Yesterday Titans Tower alerted me to ToB’s lengthy analysis of the 1980s Teen Titans, written to observe the passage of thirty years since the team’s first appearance in DC Comics Presents, #26.
(I missed that magazine at the time, but I have the first five years of New Teen Titans, purchased month by month and preserved in poly bags. Not that I plan to ever sell them.)
On her Histories of Things to Come blog, ToB argues that the New Teen Titans and subsequent storylines are a generational touchstone:
Along with [Chris] Claremont’s revamped X-men from this period, the New Teen Titans are Generation X’s superheroes. There was something in the NTT title of a latchkey generation that felt (and still feels) forgotten, overlooked, misunderstood or dismissed by their elders.While focusing on “the early-to-mid 1980s as seen from a youthful point of view,” the essay actually goes deep into the storylines of the following periods. In fact, I think it ends up devoting more space to the Titans’ interrelationships of the late 1980s (leaving out Danny Chase, of course). Which, along with some other hints in the blog, makes me think that ToB is a few years younger than I am—just a few, but a significant few.
At first Gen Xers, like their parents, were seduced by the glamour of ’80s high life. But they were also the first witnesses of the private cost of that life within families. Xers were compelled to survive in Brave New social settings and develop new values to cope in Postmodern and Post-Postmodern circumstances, while riding the economic booms and busts generated by their predecessors. That’s what The New Teen Titans was all about - and it was especially about building a family in a world where families had broken down.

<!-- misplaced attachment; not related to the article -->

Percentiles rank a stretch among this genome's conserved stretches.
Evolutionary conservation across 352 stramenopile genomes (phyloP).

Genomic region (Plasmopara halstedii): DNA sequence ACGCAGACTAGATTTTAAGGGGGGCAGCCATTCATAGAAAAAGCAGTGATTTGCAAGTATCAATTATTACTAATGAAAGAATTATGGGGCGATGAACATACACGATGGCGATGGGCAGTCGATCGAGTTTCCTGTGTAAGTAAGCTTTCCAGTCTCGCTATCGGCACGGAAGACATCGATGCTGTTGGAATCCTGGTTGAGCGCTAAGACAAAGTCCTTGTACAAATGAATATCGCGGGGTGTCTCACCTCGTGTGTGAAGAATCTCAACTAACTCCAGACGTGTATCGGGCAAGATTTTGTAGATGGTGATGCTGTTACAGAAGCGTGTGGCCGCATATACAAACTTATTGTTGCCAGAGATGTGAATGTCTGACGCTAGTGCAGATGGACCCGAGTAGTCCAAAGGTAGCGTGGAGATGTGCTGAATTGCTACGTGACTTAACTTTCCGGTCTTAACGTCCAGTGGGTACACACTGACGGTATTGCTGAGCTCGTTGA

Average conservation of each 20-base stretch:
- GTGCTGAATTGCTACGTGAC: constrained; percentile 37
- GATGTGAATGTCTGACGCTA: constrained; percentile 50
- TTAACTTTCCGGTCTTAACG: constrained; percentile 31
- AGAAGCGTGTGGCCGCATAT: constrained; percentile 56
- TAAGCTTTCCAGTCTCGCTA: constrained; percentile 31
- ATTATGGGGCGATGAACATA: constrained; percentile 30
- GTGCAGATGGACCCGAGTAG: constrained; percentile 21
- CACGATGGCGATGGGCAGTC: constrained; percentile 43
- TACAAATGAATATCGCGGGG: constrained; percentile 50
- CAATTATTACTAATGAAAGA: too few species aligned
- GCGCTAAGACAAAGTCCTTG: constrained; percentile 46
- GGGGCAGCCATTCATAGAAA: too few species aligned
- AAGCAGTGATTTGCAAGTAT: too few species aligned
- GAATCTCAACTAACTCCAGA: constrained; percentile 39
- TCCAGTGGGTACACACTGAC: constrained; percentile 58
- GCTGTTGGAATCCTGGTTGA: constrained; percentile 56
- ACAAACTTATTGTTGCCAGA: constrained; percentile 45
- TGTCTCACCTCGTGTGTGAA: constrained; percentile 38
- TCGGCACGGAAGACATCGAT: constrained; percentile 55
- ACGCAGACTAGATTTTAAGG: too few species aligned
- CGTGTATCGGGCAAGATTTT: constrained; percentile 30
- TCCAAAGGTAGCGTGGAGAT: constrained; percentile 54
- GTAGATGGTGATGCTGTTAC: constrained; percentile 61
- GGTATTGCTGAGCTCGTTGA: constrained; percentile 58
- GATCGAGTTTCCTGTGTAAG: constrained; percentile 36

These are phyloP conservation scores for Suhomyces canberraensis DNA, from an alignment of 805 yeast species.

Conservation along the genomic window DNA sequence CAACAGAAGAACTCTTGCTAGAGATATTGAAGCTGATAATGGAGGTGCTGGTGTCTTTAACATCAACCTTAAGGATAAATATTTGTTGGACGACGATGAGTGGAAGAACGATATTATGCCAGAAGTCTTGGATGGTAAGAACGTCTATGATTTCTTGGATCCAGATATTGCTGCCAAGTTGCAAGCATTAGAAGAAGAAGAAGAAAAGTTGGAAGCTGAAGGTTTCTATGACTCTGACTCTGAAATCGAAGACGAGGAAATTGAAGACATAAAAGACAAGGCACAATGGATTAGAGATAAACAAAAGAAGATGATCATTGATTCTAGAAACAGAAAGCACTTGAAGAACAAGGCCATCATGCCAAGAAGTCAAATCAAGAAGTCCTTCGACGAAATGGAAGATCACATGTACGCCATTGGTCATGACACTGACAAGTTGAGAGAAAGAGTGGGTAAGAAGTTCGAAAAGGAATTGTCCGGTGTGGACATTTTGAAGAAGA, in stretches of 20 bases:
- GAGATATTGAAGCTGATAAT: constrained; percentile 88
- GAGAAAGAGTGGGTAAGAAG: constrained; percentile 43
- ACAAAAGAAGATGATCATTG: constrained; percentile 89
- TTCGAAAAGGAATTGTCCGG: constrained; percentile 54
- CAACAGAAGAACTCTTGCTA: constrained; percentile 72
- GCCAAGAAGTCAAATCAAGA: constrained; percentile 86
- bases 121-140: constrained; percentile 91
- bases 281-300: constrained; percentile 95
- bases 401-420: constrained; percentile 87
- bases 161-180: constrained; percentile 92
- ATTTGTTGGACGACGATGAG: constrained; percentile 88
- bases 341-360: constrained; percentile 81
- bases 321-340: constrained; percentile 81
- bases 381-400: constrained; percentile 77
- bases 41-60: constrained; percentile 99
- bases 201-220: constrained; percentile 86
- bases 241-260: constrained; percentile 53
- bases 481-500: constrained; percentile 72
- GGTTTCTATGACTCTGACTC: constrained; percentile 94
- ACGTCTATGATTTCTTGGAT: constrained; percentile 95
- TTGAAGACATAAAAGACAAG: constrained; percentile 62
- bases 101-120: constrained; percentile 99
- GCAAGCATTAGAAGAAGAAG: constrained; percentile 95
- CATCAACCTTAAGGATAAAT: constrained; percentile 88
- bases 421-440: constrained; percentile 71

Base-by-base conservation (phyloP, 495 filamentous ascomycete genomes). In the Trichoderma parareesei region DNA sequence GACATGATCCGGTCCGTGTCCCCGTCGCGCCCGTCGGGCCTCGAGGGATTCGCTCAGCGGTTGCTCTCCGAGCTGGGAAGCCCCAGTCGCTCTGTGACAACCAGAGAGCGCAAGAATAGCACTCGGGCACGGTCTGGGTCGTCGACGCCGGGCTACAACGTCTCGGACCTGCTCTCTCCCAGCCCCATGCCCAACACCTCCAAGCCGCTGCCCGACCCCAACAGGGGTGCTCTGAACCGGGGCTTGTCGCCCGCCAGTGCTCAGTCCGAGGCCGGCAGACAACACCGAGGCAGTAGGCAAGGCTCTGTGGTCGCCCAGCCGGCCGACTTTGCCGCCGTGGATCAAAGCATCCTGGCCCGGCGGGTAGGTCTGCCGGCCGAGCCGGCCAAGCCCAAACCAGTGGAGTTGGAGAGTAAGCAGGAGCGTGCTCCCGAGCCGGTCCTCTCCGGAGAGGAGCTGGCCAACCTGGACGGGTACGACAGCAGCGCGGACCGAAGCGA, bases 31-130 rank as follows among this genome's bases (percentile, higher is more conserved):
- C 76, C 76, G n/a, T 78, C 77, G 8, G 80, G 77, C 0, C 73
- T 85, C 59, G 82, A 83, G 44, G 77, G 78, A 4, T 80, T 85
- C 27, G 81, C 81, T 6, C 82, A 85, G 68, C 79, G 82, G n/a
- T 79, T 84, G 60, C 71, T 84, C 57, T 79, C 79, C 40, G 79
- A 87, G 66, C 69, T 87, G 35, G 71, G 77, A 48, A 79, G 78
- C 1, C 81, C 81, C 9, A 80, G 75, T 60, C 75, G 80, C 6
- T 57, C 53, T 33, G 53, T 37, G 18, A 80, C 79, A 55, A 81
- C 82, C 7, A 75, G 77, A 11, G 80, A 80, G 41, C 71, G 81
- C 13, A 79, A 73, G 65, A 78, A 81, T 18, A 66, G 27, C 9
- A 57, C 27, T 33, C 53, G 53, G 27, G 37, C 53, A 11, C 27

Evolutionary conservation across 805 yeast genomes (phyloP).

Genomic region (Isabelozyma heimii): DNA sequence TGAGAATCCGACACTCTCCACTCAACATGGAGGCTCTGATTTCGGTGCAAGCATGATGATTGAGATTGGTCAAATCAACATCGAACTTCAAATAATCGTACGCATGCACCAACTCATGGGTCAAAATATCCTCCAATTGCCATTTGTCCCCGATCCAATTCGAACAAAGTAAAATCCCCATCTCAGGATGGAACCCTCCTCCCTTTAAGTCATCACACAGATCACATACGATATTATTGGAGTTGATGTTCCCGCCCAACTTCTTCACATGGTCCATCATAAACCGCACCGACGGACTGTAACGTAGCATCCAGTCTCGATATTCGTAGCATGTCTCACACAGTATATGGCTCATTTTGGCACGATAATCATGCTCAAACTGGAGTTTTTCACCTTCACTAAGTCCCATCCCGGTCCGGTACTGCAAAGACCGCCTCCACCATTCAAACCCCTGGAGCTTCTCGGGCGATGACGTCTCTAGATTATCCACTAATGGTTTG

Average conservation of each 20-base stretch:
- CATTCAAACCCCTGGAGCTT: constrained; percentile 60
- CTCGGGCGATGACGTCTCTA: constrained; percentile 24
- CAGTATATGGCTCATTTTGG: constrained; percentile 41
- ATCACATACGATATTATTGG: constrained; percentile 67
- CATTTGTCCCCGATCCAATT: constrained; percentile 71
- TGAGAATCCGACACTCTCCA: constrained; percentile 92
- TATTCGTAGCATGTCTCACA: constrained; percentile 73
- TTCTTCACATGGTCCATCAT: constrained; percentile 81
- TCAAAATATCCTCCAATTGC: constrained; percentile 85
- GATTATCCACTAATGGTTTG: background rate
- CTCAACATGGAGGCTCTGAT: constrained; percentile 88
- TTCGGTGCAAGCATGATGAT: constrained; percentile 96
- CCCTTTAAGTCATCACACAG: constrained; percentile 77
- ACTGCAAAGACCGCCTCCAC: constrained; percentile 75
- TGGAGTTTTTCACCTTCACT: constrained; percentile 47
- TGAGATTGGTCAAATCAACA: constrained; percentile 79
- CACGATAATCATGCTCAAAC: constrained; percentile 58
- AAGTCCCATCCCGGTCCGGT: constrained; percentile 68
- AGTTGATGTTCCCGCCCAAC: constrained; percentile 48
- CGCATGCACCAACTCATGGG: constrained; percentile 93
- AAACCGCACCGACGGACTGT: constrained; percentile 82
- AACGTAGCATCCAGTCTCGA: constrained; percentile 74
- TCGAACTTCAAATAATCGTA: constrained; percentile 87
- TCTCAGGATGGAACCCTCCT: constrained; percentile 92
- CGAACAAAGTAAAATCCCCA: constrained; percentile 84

Later Titans titles have picked up the same themes. The Titans are a pop culture mirror held up to reveal the trials of a generation that has repeatedly absorbed the often unseen costs of Boomer-driven social change.
Via Twitter I recently suggested that all online rants about comics should include the date when the author was twelve, so readers can calculate approximately when he or she believes the whole field reached its peak and started to go downhill. For me that date is 1978, also about when I started reading superhero comics regularly; I laid off in 1985, with Tales of the New Teen Titans being my last monthly purchase.
ToB places a lot of emphasis on generational friction, not just in this essay but in other analyses of Boomer/Gen-X interaction. And there was definitely a youth-against-middle-age theme to New Teen Titans. But I find ToB’s take to be even more specific to her apparent age. The essay is thoughtful and well worth reading for Titans fans of all ages, as long as we keep in mind that particular perspective.
For example, ToB writes, “Unlike the Boomers, who generated the message that love could free you, Xers were inundated from early adolescence with the message that love could kill you,” seeing that reflected in the Titans. But the first public-relations campaigns about safer sex came in 1984, and they were still kept narrow by controversy. For four years the Titans’ magazine had been the sexiest that the Comics Code Authority could allow.
In The Art of the Comic Book, R. C. Harvey wrote:
Upon first looking into issues of [George] Perez’s New Teen Titans, I was struck by two aspects of his drawing style—how pretty his people looked and how copiously his detail abounded. . . . His people were statuesque hunks and glossy glamour girls, hothouse heroes and heroines cavorting in shapely perfection amid uncluttered and tastefully appointed settings.Those Titans looked like supermodels, not just superheroes. Robin and Starfire were half-naked to start with, and the whole team spent a lot of time at their pool. Even the supposedly unattractive members looked gorgeous. There was no worry about disease when the magazine finally acknowledged what we all knew—that Dick Grayson and Koriand’r were sleeping together. Heck, they were all over each other from issue #2.